Wednesday, 26 May 2010

Full Throttle Conditioning Workout of The Week (W.O.W) # 18

By Sabina Skala

Another training alone, without my right and (sometimes left) hand CJ, who was assiting Steve Cotter in Birmingham (it was better excuse than last time, when he chose to get himself occupied with giving kisses of life to dummies at Health and Safety course).

The session didnt disappoint though, we had some new kids on the block and ... they did pretty good job!

Warm up - joint mobility

Then 10 rounds of:

10 x KB thruster (light load)
15m bear crawl
15 m burpee to broad jump

Rest 4 mins after completing all 10 rounds

Then 10 rounds of:

5 x plyo push up
10 x kettlebell renegade row (left and right counts as 1)
15 x double kettlebell swing

Variation for Colin (who was injured, but very brave!)
10 rounds of:

10 x ball slam
10 x renegade row
10 x heavy bag flip
Rest 4 mins after completing all 10 rounds

Then 4x body weight squat (30/30)
30 sec squats 30 sec "rest" in a compromised position (thighs parallel to the floor)

+ team game

Cool down

Interview with Mark Twight of Gym Jones - part 2

Sabina: How has the gym evolved since you have opened?

Mark Twight: The beginning was humble, if a few egomaniac climbers getting together could be described as such. We borrowed space, borrowed, built or bought the gear second-hand, and pooled the collective training knowledge we earned over decades of climbing at a very high level. We added some different ideas (I refuse to call them new) and let the whole thesis marinate, recording what happened along the way. Later we dropped the climbing emphasis because it was too limited: climbers are notoriously narrow-minded and think themselves special, though physically the sport is no different than many others. We began working with MMA and jiu-jitsu fighters and a whole world opened up. The good ones rose to the surface and, in a push-me pull-you relationship they became the subjects of my experiments for the next couple of years but also my teachers. Not in the sense that I do jiu-jitsu but by providing intelligent, organic feedback and explaining the demands of training and competing I learned how to best prepare them for the sports.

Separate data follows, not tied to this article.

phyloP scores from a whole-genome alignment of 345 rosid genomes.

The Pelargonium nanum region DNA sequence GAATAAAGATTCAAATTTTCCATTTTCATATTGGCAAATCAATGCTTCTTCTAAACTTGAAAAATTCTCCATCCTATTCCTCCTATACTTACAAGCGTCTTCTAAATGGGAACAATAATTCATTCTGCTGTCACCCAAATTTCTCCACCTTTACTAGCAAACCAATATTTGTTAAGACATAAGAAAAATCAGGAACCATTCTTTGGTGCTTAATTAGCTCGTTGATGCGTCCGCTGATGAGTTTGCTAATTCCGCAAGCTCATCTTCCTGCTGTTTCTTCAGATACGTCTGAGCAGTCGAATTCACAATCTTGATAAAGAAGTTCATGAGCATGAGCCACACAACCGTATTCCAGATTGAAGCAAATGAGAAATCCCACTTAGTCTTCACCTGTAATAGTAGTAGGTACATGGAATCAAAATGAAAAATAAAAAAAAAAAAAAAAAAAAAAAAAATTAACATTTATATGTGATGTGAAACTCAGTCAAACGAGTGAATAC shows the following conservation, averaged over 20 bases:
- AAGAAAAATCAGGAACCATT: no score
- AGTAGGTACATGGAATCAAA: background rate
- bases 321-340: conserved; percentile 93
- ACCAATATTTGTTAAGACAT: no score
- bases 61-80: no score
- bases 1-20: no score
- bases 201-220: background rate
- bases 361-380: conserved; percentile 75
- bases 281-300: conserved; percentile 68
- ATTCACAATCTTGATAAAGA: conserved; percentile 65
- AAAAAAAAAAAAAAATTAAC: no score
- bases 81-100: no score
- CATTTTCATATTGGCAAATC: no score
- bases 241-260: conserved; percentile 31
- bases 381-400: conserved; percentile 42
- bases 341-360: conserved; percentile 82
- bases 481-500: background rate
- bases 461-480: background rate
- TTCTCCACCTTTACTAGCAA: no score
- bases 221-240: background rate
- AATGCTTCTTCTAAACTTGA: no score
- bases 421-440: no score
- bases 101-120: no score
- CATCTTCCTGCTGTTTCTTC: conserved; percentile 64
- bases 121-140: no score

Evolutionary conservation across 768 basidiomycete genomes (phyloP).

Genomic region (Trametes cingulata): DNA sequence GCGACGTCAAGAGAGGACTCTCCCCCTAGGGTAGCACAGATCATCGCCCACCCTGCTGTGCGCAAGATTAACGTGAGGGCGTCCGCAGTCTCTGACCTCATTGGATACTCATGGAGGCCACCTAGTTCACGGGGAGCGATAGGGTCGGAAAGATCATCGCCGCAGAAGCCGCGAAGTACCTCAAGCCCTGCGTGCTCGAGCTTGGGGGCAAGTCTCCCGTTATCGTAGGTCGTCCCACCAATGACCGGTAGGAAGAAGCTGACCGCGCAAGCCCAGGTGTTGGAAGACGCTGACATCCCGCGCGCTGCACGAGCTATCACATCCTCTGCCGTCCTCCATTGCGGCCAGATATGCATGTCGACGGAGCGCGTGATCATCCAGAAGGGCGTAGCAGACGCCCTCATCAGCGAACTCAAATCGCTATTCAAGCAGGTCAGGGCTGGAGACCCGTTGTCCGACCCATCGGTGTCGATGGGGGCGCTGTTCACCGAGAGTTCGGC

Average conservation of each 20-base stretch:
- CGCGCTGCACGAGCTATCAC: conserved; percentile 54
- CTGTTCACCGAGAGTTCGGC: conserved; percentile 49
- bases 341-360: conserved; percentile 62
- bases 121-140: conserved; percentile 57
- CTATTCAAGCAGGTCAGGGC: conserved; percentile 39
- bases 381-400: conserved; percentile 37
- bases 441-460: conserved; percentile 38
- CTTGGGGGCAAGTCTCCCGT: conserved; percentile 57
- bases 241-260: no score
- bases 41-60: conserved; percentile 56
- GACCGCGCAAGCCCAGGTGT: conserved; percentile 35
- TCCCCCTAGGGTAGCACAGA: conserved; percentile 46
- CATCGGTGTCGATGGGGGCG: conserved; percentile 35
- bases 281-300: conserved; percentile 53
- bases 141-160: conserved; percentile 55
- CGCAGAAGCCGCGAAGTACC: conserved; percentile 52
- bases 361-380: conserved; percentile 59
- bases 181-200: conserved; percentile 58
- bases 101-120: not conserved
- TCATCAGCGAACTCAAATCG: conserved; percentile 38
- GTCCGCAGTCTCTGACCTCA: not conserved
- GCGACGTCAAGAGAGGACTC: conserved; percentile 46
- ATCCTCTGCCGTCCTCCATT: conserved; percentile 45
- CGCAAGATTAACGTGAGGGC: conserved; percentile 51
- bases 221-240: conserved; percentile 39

The pressure-cooker nature of an invitation-only gym combined with the work ethic and expectations of its leaders allowed only the most resilient to survive and thrive, which produced obvious results. Some old friends recognized that what was happening to our trainees in both the physical and psychological sense tied in nicely to their own project, which was the movie “300”. When the stunt coordinator and director invited me to prepare the cast and crew for the film I declined. When Lisa threatened to divorce me if I didn’t do the job I reconsidered. I also realized that – whatever I believed about the movie business and its values – the project was no different than preparing an athlete: there is a starting point and an objective, the trainer or coach must define the path and guide the individual along it, pushing, cajoling, coaxing, tricking and modifying the path as needed, all the while respecting the strict working conditions and the deadline.